Customer Experience Improvement: Seven Best Practices
If you do these well enough, it’s possible that the “innovation” word might just start creeping into your organizational vocabulary. Innovation, after all, is just a really big improvement.
With much of the online conversation taking place around customer experience innovation, it almost feels like everyone is focused on customer experience as a way to “make a dent in the universe,” as Steve Jobs so eloquently put it. Not surprising, as Forrester Research reported, a “whopping 80% of customer experience (CX) professionals say that their firms’ goal is to be a CX leader in their industry or across all industries.”
But as they point out, the reality is, only 11% of companies succeed in delivering an excellent customer experience. Which brings us to customer experience improvement. The reality is, most organizations we work with are putting a majority of their resources and focus to this decidedly less sexy but equally important objective; after all, a little bit better is much better than not better at all.
With that, below are some best practices for a more modest (but potentially more realistic) goal. No, this isn’t everything and by its nature top-level and directional at best, but we’ve seen each of these seven best practices drive significant customer experience improvements across dozens of organizations. The more you’re able to spin up, the greater your improvements will be.
And if you do these well enough, it’s possible that the “innovation” word might just start creeping into your organizational vocabulary. Innovation, after all, is just a really big improvement.
1. Align your business and brand strategy with CX strategy: Understand and focus on the implications of your business and brand strategies—and how that informs the experiences your customers expect. By identifying unmet customer wants and needs in this context, you’ll be able to deliver on the promises your brand makes and the expectations set as a result. (Put another way: Identify and solve real customer problems in a way that is relevant to you.)
2. Customer experience improvement is a discipline. Treat it accordingly: Engage in a proven, defined process. Customer experience management (and improvement as part of that) is a discipline that requires hard work. Sorry. Shortcutting the process not only wastes time and money, it can lead to the erosion of faith in the power of customer experience. Doing it right will drive measurable success and allow you to replicate that success—and improve on it—across your business.
3. Understand what your customers see when they interact with you: You see things one way; your customers see things another way. To improve their experience, look at your industry and your company through their eyes, from the “outside-in.” Customer listening (e.g. VoC Programs and other research tools) can help you see and adopt their view of your world, creating the understanding and empathy that can help drive customer-centric decision making.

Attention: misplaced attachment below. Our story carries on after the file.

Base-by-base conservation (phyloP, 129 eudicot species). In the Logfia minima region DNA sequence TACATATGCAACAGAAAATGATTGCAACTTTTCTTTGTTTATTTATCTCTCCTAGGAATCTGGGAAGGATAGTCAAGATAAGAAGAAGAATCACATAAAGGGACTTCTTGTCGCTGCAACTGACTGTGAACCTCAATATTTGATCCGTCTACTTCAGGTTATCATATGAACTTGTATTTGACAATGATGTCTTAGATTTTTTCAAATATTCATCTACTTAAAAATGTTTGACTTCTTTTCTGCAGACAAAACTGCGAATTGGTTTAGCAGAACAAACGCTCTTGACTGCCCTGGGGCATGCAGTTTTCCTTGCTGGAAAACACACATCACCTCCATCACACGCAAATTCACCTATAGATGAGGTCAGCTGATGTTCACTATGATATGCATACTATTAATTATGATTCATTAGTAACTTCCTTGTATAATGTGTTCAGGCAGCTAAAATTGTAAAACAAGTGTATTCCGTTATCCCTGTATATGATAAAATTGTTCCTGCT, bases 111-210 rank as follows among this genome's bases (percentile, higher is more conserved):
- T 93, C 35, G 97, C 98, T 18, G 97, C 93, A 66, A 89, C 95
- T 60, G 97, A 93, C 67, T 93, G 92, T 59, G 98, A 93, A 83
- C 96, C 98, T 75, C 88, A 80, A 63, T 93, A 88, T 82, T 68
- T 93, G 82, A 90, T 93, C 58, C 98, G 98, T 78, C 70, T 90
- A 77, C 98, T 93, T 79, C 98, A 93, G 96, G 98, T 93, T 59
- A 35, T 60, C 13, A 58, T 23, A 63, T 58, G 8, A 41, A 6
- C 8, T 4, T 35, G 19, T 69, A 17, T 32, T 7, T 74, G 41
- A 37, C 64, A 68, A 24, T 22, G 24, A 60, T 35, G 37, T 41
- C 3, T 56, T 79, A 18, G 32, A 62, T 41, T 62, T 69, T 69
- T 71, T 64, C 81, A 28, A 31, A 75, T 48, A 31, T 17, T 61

4. Fix the small things—but keep your eye out for the big things: Keep your eye firmly on those incremental improvements to customer journeys, journey stages, and individual customer touch points. In aggregate, small changes can add up to big improvements. But stay focused on innovation in the process, and don’t settle for simply meeting expectations. Innovations can help exceed expectations, whether a small fix to an existing process or a radical change to the ways your customers find, get, and use what they need from you.
5. Know your return on CX improvements before you invest in them: The end game is, of course, greater customer loyalty. Countless studies support the links between it and better CX, driving outcomes from retention and wallet share to greater lifetime value. But it is critical to model ROI at a more granular level. A business case can build support for customer experience improvements and provide specific objectives against which to measure success.
6. Customer experience improvement is a team sport: Customer experience is typically driven and delivered across organizational silos and touches all your customers. To improve it, you’ll need to engage with other stakeholders, employees, and customers throughout the process. From defining customer journeys to mapping improvements, it typically does “take a village” to find pain points, prioritize initiatives to eliminate them, and test and measure the success of your solutions.
7. Get used to it. You’ll never be done: Your customers change. Your company, products, and services will change, too. As will your market and the competition. As a result, customer experience improvement is an ongoing process. From reacting to changing conditions to prototyping, testing, and refining new or improved services, experiences, and products before they are taken to market, the art and science of listening to your customers and giving them what they need is both an ongoing and highly rewarding effort.
See what the Twitterverse is saying about customer-centricity: